On the other hand, Park Jeong-woo’s virus thriller Deranged (Yeon-ga-si) tries hard to break free of its Contagion shackles by giving its infection a truly bizarre origin (a genetically engineered, brainwashing ‘hairworm’ parasite) and symptomatology (grotesque hunger and thirst leading to self-drowning). The opening image of a rollercoaster promises that this disaster movie will be fast and furious, but when all the story’s tensions come down to whether bland characters can, by will power alone, resist the lure of water or keep a worm from leaving their body, Deranged ends up being both preposterously silly and numbingly repetitive.
Speaking of parasites, the sections in this year’s LKFF devoted to sports movies and K-pop opportunistically fed off the current fever for the Olympics and ‘Gangnam style’ – but my two favourite films of the festival both screened in the ‘K-animation’ strand and, aptly enough, made a perfect double-feature.
Lee Dae-hee’s Padak is a literal fish-out-of-water story, in which a captured female mackerel desperately seeks to escape the sushi restaurant tank in which she has been flung and to return to the ocean before getting the chop. This might sound reminiscent of Pixar’s Finding Nemo, but apart from the odd fishy dream sequence drawn in captivatingly naïve style, the animation here comes with a hyperrealism that excludes all cutesiness.
Such close attention to detail matches the film’s unflinching honesty regarding the transition from sealife to seafood. As ‘Padak’ (so named for the sound the heroine makes when trying to flop across dry land) struggles to persuade the other, farm-bred fish in the tank that a sea of hope lies just beyond, her story becomes an allegory of both thinking outside the box and changing the prevalent ecosystem within.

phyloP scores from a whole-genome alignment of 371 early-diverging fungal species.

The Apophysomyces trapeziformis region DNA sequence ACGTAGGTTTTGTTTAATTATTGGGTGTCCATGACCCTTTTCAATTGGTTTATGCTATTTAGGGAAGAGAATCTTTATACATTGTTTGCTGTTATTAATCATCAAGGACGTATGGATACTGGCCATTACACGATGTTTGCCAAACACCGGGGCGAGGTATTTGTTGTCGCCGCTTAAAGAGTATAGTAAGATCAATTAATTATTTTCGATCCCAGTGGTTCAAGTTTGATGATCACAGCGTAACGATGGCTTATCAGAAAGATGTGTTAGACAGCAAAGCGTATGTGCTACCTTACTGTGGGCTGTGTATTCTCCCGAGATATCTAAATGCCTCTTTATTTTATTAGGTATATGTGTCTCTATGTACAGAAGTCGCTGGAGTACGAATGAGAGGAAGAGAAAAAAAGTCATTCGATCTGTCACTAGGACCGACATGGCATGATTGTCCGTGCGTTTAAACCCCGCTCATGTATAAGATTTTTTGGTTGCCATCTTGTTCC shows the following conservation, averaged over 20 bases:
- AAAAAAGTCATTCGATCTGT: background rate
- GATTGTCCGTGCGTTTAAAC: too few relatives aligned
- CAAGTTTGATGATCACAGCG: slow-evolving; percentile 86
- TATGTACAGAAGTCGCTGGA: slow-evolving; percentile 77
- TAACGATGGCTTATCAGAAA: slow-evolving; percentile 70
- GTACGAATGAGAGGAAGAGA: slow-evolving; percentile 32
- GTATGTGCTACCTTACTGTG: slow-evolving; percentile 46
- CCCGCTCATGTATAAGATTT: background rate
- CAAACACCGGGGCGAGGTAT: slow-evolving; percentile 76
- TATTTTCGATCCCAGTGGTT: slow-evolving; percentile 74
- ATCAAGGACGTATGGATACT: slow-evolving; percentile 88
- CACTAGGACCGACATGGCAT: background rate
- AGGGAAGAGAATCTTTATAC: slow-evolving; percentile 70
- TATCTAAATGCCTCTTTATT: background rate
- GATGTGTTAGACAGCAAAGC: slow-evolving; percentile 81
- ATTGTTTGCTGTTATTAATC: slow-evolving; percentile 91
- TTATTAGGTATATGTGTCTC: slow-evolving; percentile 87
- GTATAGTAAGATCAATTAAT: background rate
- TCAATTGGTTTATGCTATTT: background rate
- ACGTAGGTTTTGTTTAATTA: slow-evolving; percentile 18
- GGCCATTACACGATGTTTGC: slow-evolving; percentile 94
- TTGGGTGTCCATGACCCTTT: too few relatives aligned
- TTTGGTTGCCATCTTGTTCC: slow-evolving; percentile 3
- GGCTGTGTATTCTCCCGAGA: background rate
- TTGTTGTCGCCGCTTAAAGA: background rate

If Padak is undoubtedly harrowing and may well put younger viewers off eating fish for life, it does still come with something like a happy ending, whereas Yeun Sang-ho’s extraordinary The King of Pigs (Dae gi eui wang), made for an exclusively adult audience, leaves little room for anything but abject bleakness, despite its essentially similar themes and allegorical intent. Here, instead of a fish tank, we get the claustrophobic milieu of a middle school where pupils’ social differences are played out through the ‘class’ conflict of vicious bullying, leaving irreparable scars. When we first meet 30-year-old one-time schoolfriends Jong-suk and Kyung-min, the former is still being humiliated in the workplace, and has just beaten up his girlfriend in a jealous rage, while the latter has just murdered his own wife in the wake of business bankruptcy.
As these two haunted, hopeless men meet for the first time in 15 years, they reminisce about their old schoolfriend Chul, a disturbed outsider who always hit back hard against the three downtrodden boys’ more privileged tormentors – yet just as they avoid all mention of their present circumstances, Jong-suk also suppresses a key part of Chul’s tragic story.
As the grim truth eventually outs, we bear witness to a hidden legacy of oppression, violence and despair from which there can be no easy escape, and which reflects the hierarchies that continue to stratify Korean society. The King of Pigs is a relentlessly depressing affair, but so compelling and complex in its telling, and so elegantly austere in its animation, that you’ll want to see it at least twice.